The opposite, noticing and perhaps magnifying a difference or differences, can all too easily lead to snap negative judgements, dismissal, animosity, suspicion, an unwillingness to engage, a lack of empathy and rudeness, but above all to a pervasive sense that “this person isn’t like me”. Of course, in some ways they may be unlike you, and necessarily so if they have complementary skills and functions, for example. And some differences might be very important to recognise: nowadays, for example, anything to do with gender and preferred pronouns. But starting with a guise wise response (“this person is me in another guise”) sets up virtually every encounter to be conducted in the best possible way.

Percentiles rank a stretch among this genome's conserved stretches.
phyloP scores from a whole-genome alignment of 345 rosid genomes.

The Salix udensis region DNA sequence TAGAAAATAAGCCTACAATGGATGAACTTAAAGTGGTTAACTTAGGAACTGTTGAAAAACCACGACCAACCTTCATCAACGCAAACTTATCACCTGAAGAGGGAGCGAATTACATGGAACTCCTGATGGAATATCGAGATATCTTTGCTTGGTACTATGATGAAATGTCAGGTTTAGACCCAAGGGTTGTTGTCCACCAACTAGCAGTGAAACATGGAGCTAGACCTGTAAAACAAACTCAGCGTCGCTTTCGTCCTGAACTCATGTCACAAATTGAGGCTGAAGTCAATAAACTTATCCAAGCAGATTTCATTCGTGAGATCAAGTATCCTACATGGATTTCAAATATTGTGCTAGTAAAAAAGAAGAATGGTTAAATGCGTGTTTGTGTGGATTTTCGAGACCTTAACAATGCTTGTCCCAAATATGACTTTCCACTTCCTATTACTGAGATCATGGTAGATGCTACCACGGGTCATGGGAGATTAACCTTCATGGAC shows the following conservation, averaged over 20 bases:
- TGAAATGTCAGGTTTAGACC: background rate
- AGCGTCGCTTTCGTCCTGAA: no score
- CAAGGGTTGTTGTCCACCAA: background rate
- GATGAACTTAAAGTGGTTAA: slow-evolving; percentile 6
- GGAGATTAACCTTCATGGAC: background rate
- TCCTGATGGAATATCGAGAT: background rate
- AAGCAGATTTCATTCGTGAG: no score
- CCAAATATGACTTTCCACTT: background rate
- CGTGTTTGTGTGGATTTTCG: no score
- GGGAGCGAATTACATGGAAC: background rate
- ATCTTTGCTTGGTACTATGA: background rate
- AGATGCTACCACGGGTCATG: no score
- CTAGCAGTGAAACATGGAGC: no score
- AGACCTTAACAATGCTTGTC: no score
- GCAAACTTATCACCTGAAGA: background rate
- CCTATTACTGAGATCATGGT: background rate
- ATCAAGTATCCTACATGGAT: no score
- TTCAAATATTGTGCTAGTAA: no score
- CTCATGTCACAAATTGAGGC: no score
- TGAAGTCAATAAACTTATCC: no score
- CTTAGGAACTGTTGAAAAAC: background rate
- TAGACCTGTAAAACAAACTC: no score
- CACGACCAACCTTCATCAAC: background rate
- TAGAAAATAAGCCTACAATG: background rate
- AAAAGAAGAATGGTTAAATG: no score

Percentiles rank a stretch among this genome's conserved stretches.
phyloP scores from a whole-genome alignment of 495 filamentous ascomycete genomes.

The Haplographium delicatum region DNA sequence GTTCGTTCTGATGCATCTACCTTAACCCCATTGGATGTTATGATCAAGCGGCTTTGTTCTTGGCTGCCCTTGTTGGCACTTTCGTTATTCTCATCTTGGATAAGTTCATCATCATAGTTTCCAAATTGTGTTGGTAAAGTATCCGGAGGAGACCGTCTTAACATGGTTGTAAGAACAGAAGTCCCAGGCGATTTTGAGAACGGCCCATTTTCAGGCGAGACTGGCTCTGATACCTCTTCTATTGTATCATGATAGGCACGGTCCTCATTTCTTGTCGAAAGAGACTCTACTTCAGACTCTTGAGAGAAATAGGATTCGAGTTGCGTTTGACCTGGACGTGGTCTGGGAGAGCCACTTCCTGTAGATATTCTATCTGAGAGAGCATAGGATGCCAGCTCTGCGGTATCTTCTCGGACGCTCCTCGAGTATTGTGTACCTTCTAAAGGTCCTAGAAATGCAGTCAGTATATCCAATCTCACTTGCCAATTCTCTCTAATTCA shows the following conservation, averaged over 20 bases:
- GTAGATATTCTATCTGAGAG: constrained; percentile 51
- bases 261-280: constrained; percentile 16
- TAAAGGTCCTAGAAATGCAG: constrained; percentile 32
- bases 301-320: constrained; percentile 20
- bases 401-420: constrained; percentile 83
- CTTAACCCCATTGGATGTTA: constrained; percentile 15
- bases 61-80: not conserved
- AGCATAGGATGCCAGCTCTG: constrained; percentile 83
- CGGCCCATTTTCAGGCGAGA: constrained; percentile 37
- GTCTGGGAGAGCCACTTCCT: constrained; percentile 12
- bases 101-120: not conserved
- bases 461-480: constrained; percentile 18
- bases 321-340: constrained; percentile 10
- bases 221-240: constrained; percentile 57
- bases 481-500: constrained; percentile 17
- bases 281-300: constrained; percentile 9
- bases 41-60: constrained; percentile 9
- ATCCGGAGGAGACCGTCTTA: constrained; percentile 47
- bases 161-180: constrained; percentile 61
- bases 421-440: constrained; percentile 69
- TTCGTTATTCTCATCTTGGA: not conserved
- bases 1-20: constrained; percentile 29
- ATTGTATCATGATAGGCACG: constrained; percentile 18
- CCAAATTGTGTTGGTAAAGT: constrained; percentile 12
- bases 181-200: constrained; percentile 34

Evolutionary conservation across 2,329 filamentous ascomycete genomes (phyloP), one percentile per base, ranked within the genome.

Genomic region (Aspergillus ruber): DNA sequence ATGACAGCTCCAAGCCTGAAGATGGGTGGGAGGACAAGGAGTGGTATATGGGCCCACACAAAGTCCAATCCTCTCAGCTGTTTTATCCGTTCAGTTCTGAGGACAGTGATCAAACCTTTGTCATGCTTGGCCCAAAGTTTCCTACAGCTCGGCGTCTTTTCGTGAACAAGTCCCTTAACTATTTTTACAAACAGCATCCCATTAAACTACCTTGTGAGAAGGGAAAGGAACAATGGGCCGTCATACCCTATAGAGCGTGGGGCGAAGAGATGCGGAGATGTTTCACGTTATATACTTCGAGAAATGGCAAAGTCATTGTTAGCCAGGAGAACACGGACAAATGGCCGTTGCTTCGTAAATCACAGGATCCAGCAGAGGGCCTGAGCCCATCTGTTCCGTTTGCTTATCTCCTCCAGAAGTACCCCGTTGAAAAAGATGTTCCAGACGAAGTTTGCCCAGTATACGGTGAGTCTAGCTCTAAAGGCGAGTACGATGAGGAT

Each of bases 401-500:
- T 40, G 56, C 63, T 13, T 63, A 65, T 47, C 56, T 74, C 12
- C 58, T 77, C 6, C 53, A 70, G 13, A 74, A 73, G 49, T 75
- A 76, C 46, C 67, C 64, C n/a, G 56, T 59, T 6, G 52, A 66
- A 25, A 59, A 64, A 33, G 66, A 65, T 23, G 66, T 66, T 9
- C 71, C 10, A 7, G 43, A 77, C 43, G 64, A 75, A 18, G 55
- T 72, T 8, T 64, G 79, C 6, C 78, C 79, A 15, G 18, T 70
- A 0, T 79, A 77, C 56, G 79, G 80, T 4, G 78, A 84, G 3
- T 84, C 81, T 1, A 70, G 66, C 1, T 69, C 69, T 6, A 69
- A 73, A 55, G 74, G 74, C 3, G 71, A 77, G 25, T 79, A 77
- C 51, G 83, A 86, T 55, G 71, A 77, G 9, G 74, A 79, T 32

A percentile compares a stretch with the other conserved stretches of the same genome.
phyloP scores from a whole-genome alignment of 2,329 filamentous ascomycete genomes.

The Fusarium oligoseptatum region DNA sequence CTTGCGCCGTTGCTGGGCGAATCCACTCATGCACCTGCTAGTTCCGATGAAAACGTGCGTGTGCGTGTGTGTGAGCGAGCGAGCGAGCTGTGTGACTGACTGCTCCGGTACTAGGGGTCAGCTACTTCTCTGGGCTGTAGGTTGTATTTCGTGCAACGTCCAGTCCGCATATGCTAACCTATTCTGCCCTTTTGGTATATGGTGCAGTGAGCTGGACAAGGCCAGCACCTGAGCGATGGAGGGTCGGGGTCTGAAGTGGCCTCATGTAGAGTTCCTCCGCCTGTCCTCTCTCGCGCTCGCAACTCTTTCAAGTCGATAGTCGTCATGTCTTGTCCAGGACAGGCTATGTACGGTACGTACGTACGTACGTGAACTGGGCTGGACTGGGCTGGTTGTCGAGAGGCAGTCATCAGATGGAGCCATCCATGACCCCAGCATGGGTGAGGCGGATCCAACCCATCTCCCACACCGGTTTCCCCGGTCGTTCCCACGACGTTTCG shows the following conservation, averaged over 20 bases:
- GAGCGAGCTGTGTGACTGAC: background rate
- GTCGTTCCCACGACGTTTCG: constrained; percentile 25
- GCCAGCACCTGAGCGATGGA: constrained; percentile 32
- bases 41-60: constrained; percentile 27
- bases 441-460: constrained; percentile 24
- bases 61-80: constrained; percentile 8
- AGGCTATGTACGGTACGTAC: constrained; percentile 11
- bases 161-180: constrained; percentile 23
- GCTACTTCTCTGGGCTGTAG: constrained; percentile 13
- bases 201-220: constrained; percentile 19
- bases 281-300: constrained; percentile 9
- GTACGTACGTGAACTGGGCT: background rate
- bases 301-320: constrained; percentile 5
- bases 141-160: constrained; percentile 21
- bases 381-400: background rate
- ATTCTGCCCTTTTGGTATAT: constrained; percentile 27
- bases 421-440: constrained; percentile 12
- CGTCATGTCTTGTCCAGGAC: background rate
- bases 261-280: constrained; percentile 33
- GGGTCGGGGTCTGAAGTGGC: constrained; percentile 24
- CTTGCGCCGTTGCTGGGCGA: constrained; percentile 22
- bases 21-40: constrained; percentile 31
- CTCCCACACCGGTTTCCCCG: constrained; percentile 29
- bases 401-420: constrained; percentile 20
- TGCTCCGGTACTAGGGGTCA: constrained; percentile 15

What is next for you?
Given the huge challenges that lie ahead, helping businesses, communities and others to achieve things through surge-like action is still a huge priority for me, as is developing the field of Surge Studies itself (www.surgestudies.org). But spreading the guise-wise response is my number one priority. It won’t happen overnight, but if it happens at scale then the pity response of the Good Samaritan will be utterly commonplace, and that could lift our species to another level of being. As for new books, I’ll be publishing my first e-book (on making tough decisions) sometime in the near future. and my next traditional book (The Delightist’s Manual), all about living a life devoted to delighting others, will be out next year, I hope.
Priced from just £3.99, Becoming Guise-Wise is available to buy on Amazon.